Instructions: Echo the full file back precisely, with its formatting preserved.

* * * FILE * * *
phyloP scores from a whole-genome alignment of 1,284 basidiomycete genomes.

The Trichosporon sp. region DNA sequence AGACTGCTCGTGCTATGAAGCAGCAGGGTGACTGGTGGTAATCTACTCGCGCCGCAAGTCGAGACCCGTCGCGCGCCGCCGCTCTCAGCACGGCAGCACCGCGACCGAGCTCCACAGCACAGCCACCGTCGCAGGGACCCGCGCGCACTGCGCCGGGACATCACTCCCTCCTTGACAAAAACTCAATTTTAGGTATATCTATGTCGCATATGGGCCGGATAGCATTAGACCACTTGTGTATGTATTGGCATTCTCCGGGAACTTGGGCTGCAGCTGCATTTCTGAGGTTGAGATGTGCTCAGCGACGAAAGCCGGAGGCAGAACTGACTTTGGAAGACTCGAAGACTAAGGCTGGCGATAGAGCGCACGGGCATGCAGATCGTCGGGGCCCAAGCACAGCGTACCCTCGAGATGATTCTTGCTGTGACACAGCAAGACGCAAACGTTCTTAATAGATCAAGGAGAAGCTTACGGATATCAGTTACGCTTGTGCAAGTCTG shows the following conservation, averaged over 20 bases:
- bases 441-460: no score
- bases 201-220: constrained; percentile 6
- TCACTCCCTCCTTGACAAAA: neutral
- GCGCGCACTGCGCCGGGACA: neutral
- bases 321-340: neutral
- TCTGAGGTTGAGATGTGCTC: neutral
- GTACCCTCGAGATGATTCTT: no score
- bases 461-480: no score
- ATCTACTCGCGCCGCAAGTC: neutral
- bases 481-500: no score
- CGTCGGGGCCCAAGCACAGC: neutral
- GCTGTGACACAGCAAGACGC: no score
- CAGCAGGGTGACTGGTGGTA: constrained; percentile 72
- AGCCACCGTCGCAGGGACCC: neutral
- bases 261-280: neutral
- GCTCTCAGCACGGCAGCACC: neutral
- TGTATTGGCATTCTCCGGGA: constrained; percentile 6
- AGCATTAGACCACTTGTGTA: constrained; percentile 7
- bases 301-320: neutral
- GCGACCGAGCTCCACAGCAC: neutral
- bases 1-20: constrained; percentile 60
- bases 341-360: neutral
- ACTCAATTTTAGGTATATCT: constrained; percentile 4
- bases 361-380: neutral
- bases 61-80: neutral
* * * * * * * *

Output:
phyloP scores from a whole-genome alignment of 1,284 basidiomycete genomes.

The Trichosporon sp. region DNA sequence AGACTGCTCGTGCTATGAAGCAGCAGGGTGACTGGTGGTAATCTACTCGCGCCGCAAGTCGAGACCCGTCGCGCGCCGCCGCTCTCAGCACGGCAGCACCGCGACCGAGCTCCACAGCACAGCCACCGTCGCAGGGACCCGCGCGCACTGCGCCGGGACATCACTCCCTCCTTGACAAAAACTCAATTTTAGGTATATCTATGTCGCATATGGGCCGGATAGCATTAGACCACTTGTGTATGTATTGGCATTCTCCGGGAACTTGGGCTGCAGCTGCATTTCTGAGGTTGAGATGTGCTCAGCGACGAAAGCCGGAGGCAGAACTGACTTTGGAAGACTCGAAGACTAAGGCTGGCGATAGAGCGCACGGGCATGCAGATCGTCGGGGCCCAAGCACAGCGTACCCTCGAGATGATTCTTGCTGTGACACAGCAAGACGCAAACGTTCTTAATAGATCAAGGAGAAGCTTACGGATATCAGTTACGCTTGTGCAAGTCTG shows the following conservation, averaged over 20 bases:
- bases 441-460: no score
- bases 201-220: constrained; percentile 6
- TCACTCCCTCCTTGACAAAA: neutral
- GCGCGCACTGCGCCGGGACA: neutral
- bases 321-340: neutral
- TCTGAGGTTGAGATGTGCTC: neutral
- GTACCCTCGAGATGATTCTT: no score
- bases 461-480: no score
- ATCTACTCGCGCCGCAAGTC: neutral
- bases 481-500: no score
- CGTCGGGGCCCAAGCACAGC: neutral
- GCTGTGACACAGCAAGACGC: no score
- CAGCAGGGTGACTGGTGGTA: constrained; percentile 72
- AGCCACCGTCGCAGGGACCC: neutral
- bases 261-280: neutral
- GCTCTCAGCACGGCAGCACC: neutral
- TGTATTGGCATTCTCCGGGA: constrained; percentile 6
- AGCATTAGACCACTTGTGTA: constrained; percentile 7
- bases 301-320: neutral
- GCGACCGAGCTCCACAGCAC: neutral
- bases 1-20: constrained; percentile 60
- bases 341-360: neutral
- ACTCAATTTTAGGTATATCT: constrained; percentile 4
- bases 361-380: neutral
- bases 61-80: neutral